“Open your eyes and see what you can with them before they close forever.”
All The Light We Cannot See by Anthony Doerr follows a blind French girl named Marie-Laure LeBlanc and a German boy named Werner Pfenning during World War II. Through alternating points of view between Marie and Werner and an unchronological timeline that jumps between past and present, we follow as Marie flees her home to stay with her Uncle Etienne in Saint-Malo while Werner is recruited for the war by the Nazis. The two experience the war through two very different points of view until eventually, their lives intersect in Saint-Malo.
In 1934, six-year-old Marie-Laure LeBlanc lives with her father Daniel in Paris. There, her father works in the National Museum of Natural History as a locksmith. Marie goes blind, prompting her father to construct a miniature replica of the city for her. Using the model he built, he encourages and teaches Marie to adapt and learn the city so that she may be able to navigate it. Her father also crafts her puzzle boxes for each of her birthdays for her to solve which leads her to a small gift once solved and opened.
At the museum where her father works, Marie learns of a rare jewel called the “Sea of Flames” where legend claims the jewel allows anyone who holds it immortality, but in return, kills anyone the person in possession of it loves. Marie worries about the jewel, but her father tells her it is just a myth.
The same year, an eight-year-old German orphan named Werner Pfenning is living in a Children’s Home with his sister Jutta. One day, Werner discovers a radio. Intrigued by it, he tinkers with it until he and his sister manage to get it to work and hear a broadcast. Werner eventually becomes obsessed with the broadcast of a French scientist. Frau Elena, a Frenchwoman who runs the orphanage, encourages Werner to pursue his interest in sciences as she sees great promise in him. Werner continues to rebuild and repair electronics, gaining a reputation.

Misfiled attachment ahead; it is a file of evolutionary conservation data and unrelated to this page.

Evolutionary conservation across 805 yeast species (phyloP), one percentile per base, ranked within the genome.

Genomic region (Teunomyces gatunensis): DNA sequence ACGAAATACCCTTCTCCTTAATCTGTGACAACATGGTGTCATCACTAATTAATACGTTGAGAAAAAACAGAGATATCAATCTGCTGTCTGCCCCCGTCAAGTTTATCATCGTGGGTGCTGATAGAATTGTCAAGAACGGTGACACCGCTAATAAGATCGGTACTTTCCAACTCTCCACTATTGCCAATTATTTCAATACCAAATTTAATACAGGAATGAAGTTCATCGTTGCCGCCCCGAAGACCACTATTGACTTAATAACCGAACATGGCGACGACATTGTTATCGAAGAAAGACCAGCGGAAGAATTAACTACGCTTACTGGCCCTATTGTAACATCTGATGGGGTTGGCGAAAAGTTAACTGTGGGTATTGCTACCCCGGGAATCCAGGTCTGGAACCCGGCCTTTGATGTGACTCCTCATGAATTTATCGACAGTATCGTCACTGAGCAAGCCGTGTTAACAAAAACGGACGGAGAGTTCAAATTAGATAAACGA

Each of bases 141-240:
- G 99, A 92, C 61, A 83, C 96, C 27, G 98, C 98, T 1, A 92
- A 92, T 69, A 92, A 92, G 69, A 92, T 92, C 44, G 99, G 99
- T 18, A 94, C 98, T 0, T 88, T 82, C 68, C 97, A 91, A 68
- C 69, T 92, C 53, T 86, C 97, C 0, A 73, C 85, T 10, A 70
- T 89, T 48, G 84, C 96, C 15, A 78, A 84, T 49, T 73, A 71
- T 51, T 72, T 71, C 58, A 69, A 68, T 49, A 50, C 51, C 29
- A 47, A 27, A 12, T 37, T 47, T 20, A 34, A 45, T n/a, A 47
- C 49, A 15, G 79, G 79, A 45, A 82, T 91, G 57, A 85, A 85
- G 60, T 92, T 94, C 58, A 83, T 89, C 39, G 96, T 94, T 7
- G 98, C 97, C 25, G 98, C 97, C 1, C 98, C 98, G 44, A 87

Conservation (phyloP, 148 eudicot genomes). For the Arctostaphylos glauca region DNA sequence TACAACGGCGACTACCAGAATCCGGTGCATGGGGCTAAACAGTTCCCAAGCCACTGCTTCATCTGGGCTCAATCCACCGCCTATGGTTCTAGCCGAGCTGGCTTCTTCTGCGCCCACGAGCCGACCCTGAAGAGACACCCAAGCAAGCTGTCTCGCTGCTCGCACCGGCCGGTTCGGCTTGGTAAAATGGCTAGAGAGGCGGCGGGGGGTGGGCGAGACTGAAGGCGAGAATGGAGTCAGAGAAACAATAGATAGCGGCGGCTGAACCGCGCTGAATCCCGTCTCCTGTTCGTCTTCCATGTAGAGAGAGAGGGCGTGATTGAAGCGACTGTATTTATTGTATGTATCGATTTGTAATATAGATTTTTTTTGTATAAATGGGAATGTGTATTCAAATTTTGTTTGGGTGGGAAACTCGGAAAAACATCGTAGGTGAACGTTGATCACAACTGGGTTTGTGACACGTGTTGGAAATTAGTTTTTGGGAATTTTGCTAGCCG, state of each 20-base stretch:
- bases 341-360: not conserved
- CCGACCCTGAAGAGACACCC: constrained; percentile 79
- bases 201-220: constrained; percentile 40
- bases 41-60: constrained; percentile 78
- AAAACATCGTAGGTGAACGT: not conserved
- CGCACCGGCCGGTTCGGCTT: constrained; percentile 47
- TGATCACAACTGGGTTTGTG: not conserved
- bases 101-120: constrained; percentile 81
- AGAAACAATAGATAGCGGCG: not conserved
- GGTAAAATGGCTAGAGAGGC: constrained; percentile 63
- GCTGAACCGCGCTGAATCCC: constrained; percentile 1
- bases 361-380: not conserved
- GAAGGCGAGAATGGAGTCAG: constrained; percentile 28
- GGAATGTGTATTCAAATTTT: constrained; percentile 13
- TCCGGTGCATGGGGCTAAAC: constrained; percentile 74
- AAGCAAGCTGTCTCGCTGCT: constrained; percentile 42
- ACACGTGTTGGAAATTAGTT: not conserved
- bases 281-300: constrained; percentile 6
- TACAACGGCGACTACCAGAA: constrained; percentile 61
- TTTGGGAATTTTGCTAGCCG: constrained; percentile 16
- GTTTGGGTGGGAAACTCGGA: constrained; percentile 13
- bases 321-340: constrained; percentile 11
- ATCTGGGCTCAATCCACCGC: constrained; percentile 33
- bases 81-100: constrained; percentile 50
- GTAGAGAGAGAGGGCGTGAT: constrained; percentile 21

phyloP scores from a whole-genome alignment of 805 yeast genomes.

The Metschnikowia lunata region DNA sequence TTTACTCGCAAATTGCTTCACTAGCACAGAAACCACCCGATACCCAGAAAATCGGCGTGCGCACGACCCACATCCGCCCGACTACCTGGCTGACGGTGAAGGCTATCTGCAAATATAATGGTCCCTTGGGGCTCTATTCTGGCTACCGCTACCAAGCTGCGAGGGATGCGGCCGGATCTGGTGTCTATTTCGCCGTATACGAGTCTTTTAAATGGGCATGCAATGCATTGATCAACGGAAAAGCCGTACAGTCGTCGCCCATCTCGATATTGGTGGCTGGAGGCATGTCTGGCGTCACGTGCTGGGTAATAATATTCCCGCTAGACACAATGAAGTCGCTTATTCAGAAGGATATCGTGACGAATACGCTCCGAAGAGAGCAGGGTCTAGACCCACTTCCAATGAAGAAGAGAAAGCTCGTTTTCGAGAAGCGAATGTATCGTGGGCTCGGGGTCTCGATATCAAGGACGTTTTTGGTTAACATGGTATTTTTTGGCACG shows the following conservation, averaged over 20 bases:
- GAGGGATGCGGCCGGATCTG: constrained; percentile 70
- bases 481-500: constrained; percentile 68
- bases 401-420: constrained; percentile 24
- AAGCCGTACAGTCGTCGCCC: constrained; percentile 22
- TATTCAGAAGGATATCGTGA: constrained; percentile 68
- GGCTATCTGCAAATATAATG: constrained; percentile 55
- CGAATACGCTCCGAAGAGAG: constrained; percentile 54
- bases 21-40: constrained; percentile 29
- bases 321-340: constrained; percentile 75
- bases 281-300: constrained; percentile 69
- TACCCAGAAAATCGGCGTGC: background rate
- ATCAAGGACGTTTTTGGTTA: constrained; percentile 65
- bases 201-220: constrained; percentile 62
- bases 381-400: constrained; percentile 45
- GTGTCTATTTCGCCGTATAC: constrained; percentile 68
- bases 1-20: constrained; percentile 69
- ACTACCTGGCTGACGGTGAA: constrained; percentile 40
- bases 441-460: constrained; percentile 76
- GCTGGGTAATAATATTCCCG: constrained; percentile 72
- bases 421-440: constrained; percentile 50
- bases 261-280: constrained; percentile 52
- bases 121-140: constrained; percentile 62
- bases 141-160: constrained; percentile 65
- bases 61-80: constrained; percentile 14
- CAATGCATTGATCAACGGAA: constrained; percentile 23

One day, a German officer visits the orphanage and takes Werner to repair a radio. Impressed, the radio’s owner, a high-ranking Nazi official, recommends Werner to a Nazi school. Werner passes his exams and is accepted to the school, but his sister Jutta is not happy and their relationship suffers as a result. Werner hopes that the school will be a better future for him, as his only other option is the mines near the orphanage.
In 1940, Marie is now twelve-years-old. The threat of the Germans invading Paris looms, and her father has them leave the city. Before leaving, her father is given the “Sea of Flames” to hide while three others are given replicas. They travel to Saint-Malo to live with his Uncle Etienne and his housekeeper Madame Manec. Her father explains that Etienne changed during the war and is now considered “crazy”. However, Marie bonds with Uncle Etienne, specifically over science and his radios. Her father creates another model, this one of Saint-Malo, so that Marie can once again learn to navigate their new home. Daniel hides the jewel he has in the small model he built of Uncle Etienne’s home. Marie learns that her grandfather made broadcasts focused on science, the very same ones we discover that Werner and Jutta used to listen to. He used a secret radio in the attic of the house. Later it’s revealed that Etienne was playing the broadcasts to honor his brother’s memory.